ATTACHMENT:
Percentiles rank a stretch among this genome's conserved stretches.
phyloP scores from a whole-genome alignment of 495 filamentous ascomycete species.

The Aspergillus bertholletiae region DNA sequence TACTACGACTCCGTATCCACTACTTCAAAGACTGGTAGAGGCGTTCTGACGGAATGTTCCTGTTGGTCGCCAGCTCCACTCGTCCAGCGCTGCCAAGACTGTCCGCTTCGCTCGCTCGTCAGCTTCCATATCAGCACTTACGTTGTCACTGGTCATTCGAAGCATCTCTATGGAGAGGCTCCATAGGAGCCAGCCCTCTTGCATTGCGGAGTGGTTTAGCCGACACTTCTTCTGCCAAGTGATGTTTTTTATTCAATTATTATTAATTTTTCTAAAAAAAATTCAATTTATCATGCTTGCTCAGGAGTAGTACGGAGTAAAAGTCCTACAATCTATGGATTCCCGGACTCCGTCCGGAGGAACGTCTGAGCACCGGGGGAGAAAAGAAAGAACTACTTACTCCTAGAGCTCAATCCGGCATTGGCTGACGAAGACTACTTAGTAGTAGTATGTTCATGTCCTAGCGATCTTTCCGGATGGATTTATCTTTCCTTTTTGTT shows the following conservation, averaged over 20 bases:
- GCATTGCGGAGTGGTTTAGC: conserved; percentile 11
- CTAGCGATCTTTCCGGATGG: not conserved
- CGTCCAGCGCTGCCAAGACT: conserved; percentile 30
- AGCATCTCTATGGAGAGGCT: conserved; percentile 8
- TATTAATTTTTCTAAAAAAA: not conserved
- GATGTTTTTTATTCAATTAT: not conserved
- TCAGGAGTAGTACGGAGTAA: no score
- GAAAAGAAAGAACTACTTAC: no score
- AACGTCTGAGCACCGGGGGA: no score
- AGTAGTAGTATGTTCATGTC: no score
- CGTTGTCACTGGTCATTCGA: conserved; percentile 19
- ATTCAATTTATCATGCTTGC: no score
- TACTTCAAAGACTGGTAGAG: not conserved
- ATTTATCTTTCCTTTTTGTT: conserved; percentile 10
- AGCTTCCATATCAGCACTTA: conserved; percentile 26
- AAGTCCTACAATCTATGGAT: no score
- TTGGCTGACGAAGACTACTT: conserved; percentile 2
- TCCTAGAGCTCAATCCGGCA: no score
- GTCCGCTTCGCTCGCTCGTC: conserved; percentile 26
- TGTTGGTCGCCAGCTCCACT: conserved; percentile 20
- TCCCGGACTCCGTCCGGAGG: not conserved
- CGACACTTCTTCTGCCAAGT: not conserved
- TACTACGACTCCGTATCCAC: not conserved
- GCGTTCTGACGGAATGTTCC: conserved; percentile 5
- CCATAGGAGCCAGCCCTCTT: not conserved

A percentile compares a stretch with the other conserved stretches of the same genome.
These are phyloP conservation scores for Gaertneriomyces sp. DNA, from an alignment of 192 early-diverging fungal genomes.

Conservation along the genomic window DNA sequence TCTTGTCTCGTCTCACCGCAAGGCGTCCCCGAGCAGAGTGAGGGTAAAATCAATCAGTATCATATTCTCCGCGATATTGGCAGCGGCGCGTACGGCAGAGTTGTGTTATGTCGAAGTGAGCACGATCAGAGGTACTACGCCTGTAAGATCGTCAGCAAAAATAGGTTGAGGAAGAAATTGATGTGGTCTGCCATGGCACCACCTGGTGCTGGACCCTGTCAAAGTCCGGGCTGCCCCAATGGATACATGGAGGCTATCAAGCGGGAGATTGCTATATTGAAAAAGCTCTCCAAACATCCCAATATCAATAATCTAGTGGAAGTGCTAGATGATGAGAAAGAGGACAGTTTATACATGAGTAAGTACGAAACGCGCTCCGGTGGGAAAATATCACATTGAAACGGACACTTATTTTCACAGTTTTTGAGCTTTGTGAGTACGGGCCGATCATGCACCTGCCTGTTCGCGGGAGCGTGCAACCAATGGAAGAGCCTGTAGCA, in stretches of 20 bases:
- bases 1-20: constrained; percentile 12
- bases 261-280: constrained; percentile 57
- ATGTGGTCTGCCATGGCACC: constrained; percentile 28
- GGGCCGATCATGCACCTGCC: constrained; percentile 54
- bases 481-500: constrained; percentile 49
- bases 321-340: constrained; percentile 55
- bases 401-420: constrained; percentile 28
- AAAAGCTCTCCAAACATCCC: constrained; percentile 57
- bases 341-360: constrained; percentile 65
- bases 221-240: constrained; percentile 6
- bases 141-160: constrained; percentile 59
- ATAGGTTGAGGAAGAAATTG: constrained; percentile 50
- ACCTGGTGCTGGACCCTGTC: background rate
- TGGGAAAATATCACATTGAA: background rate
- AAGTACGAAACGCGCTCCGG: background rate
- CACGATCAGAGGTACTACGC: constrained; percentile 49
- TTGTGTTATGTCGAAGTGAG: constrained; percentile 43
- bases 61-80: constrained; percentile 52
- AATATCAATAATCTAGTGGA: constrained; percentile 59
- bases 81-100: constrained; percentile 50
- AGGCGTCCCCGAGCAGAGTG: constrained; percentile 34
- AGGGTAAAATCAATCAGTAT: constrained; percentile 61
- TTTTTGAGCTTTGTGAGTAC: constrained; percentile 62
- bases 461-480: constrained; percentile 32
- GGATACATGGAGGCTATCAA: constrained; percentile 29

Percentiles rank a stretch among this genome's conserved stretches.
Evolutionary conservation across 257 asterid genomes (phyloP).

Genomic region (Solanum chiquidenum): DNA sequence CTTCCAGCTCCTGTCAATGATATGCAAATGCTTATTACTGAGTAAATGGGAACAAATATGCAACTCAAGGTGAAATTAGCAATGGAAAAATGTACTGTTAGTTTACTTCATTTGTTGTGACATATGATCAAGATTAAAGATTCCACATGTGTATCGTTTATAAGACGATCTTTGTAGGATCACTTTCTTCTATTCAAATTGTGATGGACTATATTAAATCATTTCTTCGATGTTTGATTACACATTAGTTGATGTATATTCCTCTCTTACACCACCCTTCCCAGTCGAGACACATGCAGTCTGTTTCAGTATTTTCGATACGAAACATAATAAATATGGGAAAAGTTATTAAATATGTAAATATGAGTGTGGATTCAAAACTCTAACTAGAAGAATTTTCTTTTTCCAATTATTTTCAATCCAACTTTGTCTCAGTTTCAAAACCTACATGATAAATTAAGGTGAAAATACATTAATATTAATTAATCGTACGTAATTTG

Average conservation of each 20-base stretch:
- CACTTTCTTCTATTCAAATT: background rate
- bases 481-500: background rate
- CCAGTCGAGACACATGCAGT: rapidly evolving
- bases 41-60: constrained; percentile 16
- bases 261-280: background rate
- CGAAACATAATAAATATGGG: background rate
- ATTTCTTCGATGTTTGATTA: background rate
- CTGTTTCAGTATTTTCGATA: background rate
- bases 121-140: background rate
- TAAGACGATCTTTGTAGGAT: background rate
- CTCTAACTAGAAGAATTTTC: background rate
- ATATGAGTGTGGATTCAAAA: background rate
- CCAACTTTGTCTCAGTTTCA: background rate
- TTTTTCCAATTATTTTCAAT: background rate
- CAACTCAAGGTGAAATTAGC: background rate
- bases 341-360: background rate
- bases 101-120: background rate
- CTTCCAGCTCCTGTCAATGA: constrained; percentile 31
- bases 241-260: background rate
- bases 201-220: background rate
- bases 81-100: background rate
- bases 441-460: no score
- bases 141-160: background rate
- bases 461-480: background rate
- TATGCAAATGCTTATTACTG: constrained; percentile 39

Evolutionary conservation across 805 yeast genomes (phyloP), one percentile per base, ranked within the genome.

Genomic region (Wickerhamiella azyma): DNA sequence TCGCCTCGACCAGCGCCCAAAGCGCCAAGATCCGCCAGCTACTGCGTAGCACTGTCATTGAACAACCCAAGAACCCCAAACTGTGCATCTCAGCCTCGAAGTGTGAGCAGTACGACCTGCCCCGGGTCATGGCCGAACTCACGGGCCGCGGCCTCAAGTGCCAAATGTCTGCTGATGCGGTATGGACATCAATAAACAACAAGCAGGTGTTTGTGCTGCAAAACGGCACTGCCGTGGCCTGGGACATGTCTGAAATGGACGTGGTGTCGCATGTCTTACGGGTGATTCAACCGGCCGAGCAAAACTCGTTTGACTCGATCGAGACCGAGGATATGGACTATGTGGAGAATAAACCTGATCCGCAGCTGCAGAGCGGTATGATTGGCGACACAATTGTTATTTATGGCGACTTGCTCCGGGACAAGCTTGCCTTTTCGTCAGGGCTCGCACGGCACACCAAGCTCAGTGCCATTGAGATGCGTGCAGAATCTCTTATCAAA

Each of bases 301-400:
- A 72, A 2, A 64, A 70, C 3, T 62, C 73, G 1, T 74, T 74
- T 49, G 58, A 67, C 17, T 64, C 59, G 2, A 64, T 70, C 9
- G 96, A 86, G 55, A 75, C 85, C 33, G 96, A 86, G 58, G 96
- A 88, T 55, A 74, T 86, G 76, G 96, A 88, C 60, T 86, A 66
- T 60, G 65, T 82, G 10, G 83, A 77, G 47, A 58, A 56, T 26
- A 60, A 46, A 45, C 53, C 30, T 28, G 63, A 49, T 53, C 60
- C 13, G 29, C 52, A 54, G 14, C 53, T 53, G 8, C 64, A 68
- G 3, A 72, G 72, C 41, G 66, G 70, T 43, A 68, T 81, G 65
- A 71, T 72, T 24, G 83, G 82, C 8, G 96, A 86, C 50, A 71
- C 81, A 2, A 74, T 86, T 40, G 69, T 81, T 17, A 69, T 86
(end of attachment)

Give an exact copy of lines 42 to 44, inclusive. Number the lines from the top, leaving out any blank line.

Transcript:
- bases 141-160: constrained; percentile 59
- ATAGGTTGAGGAAGAAATTG: constrained; percentile 50
- ACCTGGTGCTGGACCCTGTC: background rate